China / Cover Story

Speaking up for those who inhabit a world of shadows

By Tang Yue (China Daily) Updated: 2012-06-05 07:21

Defending the rights of sex workers means sharing their experiences, Tang Yue reports from Guangxi.

The shattered signboard may suggest that the four-story building is an ordinary hotel, but a glance inside reveals an odd similarity between the residents.

All are female. Most are in their 40s, but some are older. Most are from poverty-stricken rural areas in neighboring provinces. They don't stay here for days but for months, sometimes even years. They don't just live, but work here, providing probably the cheapest sex service in China, at a charge of 10 to 30 yuan ($1.50 to $5) a time.

Speaking up for those who inhabit a world of shadows

Ye Haiyan stands at the door of her support center in Yulin, Guangxi Zhuang autonomous region. The center, which cares for local sex workers, was recently attacked by unknown assailants. Photos by Huo Yan / China Daily

Each pays 15 yuan a day to rent a darkened 6-square-meter cubicle with yellowed, peeling walls and the heavy smell of damp. There is no window and no shower. After finishing with each client, the women wash with the limited boiled water provided by the hotel - one bucket in the morning, another in the afternoon.

During this year's Spring Festival holiday, this dingy hotel in Yulin, Guangxi, welcomed a new face. But she was only 36. And she was doing it for free.

Speaking up for those who inhabit a world of shadows

Her name is Ye Haiyan, although she's better known as Liumangyan, or Hooligan Swallow, the name she's used online since 2005. Having worked to promote HIV prevention among sex-workers and advocating their rights, Ye said she came to the hotel to "better understand and speak for the most unprivileged rural sex workers".

Ye volunteered for a two-and-a-half-day stint, and served four men, aged 18 to 50. She then related the story on her five micro blogs. The tale quickly became an Internet phenomenon and sharply divided opinion, with some netizens applauding her "brave and conscientious behavior" while others labeled her "immoral and shameless".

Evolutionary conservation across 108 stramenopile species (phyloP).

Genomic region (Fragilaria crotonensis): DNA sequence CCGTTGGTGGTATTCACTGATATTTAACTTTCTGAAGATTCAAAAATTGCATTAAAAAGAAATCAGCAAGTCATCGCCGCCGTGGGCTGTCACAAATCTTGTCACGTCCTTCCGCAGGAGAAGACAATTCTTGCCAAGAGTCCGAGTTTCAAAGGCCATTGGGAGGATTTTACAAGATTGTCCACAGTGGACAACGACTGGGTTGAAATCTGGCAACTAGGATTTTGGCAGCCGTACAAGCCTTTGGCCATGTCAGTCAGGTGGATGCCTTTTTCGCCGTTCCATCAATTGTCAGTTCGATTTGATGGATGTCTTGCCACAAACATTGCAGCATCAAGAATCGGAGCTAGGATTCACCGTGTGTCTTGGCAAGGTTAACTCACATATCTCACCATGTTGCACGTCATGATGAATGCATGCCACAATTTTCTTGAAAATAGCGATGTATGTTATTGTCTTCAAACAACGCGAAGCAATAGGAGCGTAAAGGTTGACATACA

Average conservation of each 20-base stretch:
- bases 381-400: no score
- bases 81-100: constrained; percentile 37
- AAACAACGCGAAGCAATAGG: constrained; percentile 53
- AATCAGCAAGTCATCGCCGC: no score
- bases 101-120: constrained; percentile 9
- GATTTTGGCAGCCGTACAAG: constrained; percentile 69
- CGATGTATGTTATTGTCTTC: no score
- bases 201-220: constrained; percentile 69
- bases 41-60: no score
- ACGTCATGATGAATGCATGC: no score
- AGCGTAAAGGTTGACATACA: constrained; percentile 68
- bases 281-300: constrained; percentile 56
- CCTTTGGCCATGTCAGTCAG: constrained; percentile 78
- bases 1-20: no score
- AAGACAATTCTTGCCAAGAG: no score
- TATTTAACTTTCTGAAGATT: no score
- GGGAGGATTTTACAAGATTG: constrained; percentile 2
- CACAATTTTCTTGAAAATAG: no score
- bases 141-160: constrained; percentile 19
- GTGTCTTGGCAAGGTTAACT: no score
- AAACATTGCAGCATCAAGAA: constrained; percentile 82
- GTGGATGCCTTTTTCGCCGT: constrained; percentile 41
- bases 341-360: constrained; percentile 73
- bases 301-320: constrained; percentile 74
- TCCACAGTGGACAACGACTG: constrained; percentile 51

Tensions rose recently. On May 23 and 24, eight men broke into the support center that Ye established last year to care for local sex workers. They smashed furniture and threatened Ye with a knife. She reported the incidents to the local police, but so far, there have been no arrests.

"I expected the controversy," admitted the diminutive Ye. "Despite all the challenges, the positive note is that the public is paying more attention to the plight of sex workers. I'm happy to see that."

These low-paid women not only endure terrible working conditions, they also have greater exposure to sexually transmitted diseases, because the customers don't always use condoms, and are more vulnerable to violence and abuse.

However, their biggest concern is not the poor sanitary conditions or strange clients, it's the police.

Prostitution is illegal in China, but the World Health Organization estimates that there are some 4 million sex workers in the country, and some experts suggest that the true figure may be higher.

If caught, sex workers face a fine up to 3,000 yuan. For those working in these shabby hotels, that equates to the earnings from about 150 clients.

Poor, illegal, helpful

The banner on the wall of the working center states Ye's goal: To exempt underprivileged sex workers from economic punishment.

"It's easy to be a moralist and ask 'Why don't they choose a decent, safe job?' but the reality is much more complicated," said Ye. "Those who haven't gone through what these sisters have experienced really have no right to judge or offer opinions."

Speaking up for those who inhabit a world of shadows

Ye Haiyan and two of her volunteers at the support center she founded last year.

Some of the women have escaped from domestic violence, while others are widows or their husbands are in prison. Many of these illiterate women shoulder heavy financial burdens, such as medical bills and tuition fees for their children, she said.

Even charging the lowest rate, a sex worker can earn about 2,000 yuan per month, at least twice the salary in other jobs, if they can find them.

"Stories of migrant workers slaving for months and not being paid are not uncommon. That helps to explain why the sex workers here are willing to take the risks they get paid immediately. That is very important for those with a family to support," said Ye.

She believes these low-rate sex workers are providing a social service because many of their clients are lonely migrant workers, while others are local widowers whose sexual appetite has been heightened by long periods of solitude.